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How My Hearing Loss Inspired Me To Help Others

My long hair was somewhat of a shield when I was a girl — an effective way to hide my multicolored hearing aids from classmates with lingering questions and bullying tendencies.

I’ve worn hearing aids since I was 3-years-old. Being hard of hearing caused delays in my mental and physical development, which made going to school an everyday struggle.

My peers didn’t see me as “normal,” and that’s all I wanted to be. I didn’t want to be seen as the girl who was “different” because she wore hearing aids.

I was raised to always believe in myself. Yet all of my life, people lowered their expectations for my impact on the world. I’ve realized that it’s okay for people to expect less of me, as long as I demand more of myself.

Now, as a 19-year-old college student, I still wear my hearing aids. I’m just not hiding them anymore.

I started the honors program at Pace University in the fall of 2017. I knew that I wanted to be involved in Jewish life on campus, so I became involved with Hillels of Westchester. It was there that I gained a sense of Jewish pride and the courage to confidently express my Jewish identity.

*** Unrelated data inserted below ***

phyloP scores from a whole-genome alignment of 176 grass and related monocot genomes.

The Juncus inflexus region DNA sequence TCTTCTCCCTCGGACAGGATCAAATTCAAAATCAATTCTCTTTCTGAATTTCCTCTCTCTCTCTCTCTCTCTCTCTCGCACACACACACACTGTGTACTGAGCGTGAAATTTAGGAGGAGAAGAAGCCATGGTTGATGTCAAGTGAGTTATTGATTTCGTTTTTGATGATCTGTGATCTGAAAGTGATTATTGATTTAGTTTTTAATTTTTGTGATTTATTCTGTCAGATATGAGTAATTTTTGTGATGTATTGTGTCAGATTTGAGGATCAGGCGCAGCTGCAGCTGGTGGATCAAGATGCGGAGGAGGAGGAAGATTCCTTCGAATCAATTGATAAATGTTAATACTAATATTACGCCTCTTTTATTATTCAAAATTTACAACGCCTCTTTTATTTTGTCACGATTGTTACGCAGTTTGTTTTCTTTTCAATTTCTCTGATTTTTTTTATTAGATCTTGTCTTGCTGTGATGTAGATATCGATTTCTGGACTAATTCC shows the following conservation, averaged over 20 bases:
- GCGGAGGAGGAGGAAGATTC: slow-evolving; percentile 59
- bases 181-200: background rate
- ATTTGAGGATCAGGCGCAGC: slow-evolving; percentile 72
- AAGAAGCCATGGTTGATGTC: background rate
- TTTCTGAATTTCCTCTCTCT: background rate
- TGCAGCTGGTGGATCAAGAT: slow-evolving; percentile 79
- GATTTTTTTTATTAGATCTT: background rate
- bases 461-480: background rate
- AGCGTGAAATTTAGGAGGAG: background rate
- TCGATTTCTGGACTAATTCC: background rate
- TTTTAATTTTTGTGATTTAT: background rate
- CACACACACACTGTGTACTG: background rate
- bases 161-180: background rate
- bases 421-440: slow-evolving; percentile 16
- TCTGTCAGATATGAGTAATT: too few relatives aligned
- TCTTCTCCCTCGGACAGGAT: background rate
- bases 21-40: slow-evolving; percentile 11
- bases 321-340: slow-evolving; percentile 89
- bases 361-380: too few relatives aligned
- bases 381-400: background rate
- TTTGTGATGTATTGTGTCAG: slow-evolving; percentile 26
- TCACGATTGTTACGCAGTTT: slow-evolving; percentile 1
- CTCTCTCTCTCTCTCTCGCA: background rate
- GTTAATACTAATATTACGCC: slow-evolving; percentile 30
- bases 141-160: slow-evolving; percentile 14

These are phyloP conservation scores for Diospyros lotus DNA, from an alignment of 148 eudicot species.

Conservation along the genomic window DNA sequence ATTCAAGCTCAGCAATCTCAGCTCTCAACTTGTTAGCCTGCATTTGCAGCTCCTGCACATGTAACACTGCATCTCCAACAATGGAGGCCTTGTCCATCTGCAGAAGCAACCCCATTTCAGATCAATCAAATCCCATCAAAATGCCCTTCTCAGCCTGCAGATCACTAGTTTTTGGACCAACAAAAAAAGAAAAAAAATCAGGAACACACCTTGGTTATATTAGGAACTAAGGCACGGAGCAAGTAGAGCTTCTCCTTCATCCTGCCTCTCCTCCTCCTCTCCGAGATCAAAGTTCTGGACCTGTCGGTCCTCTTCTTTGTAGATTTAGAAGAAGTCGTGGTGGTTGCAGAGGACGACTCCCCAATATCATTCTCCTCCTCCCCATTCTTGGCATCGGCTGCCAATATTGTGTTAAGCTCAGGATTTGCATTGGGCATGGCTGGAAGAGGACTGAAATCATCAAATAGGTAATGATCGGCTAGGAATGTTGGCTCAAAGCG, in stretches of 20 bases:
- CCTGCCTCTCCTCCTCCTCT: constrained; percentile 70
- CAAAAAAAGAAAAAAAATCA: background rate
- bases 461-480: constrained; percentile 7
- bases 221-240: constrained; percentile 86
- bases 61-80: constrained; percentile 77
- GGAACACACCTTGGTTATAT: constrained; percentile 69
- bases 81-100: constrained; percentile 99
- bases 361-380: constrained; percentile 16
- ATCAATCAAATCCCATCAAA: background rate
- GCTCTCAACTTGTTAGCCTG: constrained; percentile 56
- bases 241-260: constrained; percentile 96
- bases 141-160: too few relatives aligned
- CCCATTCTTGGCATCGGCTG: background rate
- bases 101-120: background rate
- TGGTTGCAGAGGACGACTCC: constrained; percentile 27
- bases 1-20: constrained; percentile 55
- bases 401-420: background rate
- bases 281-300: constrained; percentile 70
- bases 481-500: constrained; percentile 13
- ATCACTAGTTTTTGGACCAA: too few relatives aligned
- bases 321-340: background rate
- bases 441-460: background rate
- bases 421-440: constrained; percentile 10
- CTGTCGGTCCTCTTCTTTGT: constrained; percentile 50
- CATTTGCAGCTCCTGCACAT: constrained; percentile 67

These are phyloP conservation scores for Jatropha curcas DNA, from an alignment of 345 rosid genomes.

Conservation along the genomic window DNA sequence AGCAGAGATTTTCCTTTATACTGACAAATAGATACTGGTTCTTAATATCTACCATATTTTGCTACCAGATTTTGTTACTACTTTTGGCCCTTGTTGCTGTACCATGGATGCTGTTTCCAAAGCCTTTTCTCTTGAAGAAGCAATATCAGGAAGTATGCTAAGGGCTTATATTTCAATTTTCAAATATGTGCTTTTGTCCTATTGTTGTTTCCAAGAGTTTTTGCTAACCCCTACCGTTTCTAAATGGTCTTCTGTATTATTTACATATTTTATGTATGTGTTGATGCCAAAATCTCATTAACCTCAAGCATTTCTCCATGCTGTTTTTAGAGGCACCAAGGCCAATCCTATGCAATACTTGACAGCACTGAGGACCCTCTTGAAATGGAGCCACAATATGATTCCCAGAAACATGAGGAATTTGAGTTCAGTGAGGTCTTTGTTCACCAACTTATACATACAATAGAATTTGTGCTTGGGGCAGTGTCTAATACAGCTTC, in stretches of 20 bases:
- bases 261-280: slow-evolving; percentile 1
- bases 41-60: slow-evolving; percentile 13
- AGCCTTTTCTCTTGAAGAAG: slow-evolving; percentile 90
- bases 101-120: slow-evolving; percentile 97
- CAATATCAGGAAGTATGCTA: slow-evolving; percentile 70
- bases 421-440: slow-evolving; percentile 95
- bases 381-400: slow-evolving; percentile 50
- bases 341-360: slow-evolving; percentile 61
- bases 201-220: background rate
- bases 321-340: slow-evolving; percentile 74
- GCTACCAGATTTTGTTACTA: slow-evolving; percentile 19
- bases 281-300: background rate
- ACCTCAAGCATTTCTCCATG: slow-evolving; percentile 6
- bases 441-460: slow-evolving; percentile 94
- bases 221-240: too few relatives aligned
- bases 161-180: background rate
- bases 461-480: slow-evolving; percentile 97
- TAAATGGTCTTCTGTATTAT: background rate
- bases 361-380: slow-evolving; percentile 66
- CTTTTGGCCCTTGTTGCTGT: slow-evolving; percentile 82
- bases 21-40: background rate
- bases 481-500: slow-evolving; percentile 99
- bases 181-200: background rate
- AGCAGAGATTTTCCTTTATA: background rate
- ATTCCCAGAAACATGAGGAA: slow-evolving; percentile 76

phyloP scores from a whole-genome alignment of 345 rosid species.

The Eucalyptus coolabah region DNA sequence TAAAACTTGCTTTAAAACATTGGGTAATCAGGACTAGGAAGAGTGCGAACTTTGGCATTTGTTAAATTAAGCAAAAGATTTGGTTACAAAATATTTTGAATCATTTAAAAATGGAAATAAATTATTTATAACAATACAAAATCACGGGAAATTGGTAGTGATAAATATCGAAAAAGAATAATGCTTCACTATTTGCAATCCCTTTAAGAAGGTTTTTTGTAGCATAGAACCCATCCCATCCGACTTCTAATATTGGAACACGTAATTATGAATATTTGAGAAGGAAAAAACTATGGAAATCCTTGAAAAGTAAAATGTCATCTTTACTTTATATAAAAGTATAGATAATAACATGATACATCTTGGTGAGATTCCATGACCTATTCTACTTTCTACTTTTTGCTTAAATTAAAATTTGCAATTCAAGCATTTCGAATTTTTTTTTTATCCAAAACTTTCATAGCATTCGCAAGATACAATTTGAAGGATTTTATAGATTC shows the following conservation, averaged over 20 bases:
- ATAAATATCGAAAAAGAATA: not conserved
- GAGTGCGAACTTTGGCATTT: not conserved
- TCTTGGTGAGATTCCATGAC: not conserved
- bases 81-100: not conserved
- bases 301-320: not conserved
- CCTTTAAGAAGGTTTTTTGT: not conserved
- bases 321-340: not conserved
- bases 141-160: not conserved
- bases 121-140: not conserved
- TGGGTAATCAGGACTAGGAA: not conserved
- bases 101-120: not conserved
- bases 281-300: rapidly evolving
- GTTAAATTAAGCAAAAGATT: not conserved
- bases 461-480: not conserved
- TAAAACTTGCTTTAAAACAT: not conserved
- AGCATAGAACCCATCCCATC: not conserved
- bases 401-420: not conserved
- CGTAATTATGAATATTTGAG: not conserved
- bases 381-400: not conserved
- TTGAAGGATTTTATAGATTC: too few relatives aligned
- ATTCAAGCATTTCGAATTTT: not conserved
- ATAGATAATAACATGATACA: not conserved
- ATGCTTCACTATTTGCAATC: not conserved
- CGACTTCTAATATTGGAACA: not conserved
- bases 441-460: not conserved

My involvement also taught me that my hearing loss isn’t a loss, but rather a gain.

I realized that my experience could help me connect to other Jewish students with disabilities and work toward making them feel more included in Jewish life. I had the ability to listen to their concerns, and I had the passion to do something about them. With a newfound pride in myself and my abilities comes a responsibility to ensure that students with disabilities are welcomed and supported in Jewish life on campus.

That’s why I chose to become one of the 28 Ruderman Inclusion Ambassadors on campuses across the United States. Supported by the Ruderman Family Foundation, we work to create and implement programs that support the inclusion of students with disabilities in campus Jewish life.

I’ve connected with a wide range of students, brainstorming ways to make Pace University a more inclusive campus. That led me to connect with the Office of Disability Services on campus to begin laying the groundwork for a dating workshop for students with disabilities.

And I will continue to advocate for students with disabilities by listening to their hopes and expectations as well as encourage students from all walks of life to share their ideas for disability inclusion.

It took me a long time to be proud of who I am: A woman who is Jewish, a woman who has hearing loss and a woman who is different. I am now proud to say that I am proud to be me.

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